The Catcher in the Rye J. D. Salinger

Holden begins his story at Pencey Prep, one of the many schools he has been kicked out of. The rough three day journey Holden endures was to prolong telling his parents about failing out yet another school.
Upon arriving at Penn Station, Holden checks into the Edmont Hotel, which he learns to be full of perverts. Looking for some company, he goes to the Lavendar Room. However, Holden ends up back at the hotel, alone, after a long night full of fighting and loneliness.
Holden asks Sally Hayes, a girl he has dated for a long time, out on a date. Everything is fine until Holden goes on a rant against conformity and asks her to runaway with him. Sally freaks out and leaves Holden all alone. Later that day, Holden meets up with an old friend, Carl Luce. Once again there is an argument which leaves Holden by himself.
These objects represent the loss of innocence and the act of growing up. As Holden is wandering around Central Park, he drops the record, which represented their childhood, that he brought for Phoebe as a gift. When walking by Phoebe's school, Holden sees "f*** you" written on the wall and tries to wipe it off. He believes that children should not be exposed to that type of language. Lastly, Holden gave his red hat to Phoebe as a sign of protection, but when she gives it back to him it symbolizes that Phoebe no longer needs to be protected because she is growing up.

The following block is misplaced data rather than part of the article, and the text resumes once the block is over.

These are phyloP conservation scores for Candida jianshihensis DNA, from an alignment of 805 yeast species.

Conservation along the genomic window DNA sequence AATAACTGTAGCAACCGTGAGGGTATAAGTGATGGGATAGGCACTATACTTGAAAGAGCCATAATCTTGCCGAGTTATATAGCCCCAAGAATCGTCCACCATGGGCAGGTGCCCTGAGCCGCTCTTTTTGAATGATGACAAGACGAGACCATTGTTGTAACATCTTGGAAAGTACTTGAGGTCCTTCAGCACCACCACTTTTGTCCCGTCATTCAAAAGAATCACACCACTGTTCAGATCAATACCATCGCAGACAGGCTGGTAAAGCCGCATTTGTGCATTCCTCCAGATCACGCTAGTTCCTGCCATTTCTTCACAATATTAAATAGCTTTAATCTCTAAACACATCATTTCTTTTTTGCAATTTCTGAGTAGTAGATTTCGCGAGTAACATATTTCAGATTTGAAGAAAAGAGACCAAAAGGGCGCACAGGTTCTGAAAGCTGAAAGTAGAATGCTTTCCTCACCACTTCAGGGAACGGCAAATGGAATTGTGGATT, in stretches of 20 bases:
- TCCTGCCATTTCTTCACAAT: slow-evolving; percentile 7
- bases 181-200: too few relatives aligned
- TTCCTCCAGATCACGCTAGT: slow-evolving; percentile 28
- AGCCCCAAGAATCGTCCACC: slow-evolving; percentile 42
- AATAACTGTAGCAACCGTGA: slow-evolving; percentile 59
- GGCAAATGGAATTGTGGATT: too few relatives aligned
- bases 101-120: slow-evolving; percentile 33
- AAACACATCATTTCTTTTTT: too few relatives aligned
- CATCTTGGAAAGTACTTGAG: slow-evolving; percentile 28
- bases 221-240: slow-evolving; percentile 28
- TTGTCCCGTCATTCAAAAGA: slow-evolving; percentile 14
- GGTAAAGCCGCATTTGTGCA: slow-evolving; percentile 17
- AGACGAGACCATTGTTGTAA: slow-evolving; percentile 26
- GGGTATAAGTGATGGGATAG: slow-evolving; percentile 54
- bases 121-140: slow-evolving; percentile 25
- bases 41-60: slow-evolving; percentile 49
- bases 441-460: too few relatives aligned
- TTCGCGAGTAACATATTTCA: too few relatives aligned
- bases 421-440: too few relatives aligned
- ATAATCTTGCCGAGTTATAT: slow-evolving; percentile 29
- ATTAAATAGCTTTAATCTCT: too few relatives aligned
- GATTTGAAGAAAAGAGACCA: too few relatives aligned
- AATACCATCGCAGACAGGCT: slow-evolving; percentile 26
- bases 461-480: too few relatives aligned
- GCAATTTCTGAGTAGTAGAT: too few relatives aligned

The museum represents the preservation of the past. When Holden goes into the museums, he is reminded that he doesn't want anyone to change, anyone to grow up, anyone to lose their innocence. The ducks and the carousel represented the inevitability of moving on and growing up. The ducks come up various times as Holden makes his way through NYC, but when they're not at the lagoon for once he realizes something. The ducks must do something to survive the winter, and Holden needs to do something to survive his own winter. When Holden sees Phoebe riding the carousel, he begins to cry. This is a happy cry. Holden realizes as Phoebe is reaching for the gold ring that you need to let people grow up. Life is meant for growing and learning from your mistakes. At this moment Holden is genuinely happy, for once.


Created with images by striatic - "statue"

Made with Adobe Slate

Make your words and images move.

Get Slate

Report Abuse

If you feel that this video content violates the Adobe Terms of Use, you may report this content by filling out this quick form.

To report a Copyright Violation, please follow Section 17 in the Terms of Use.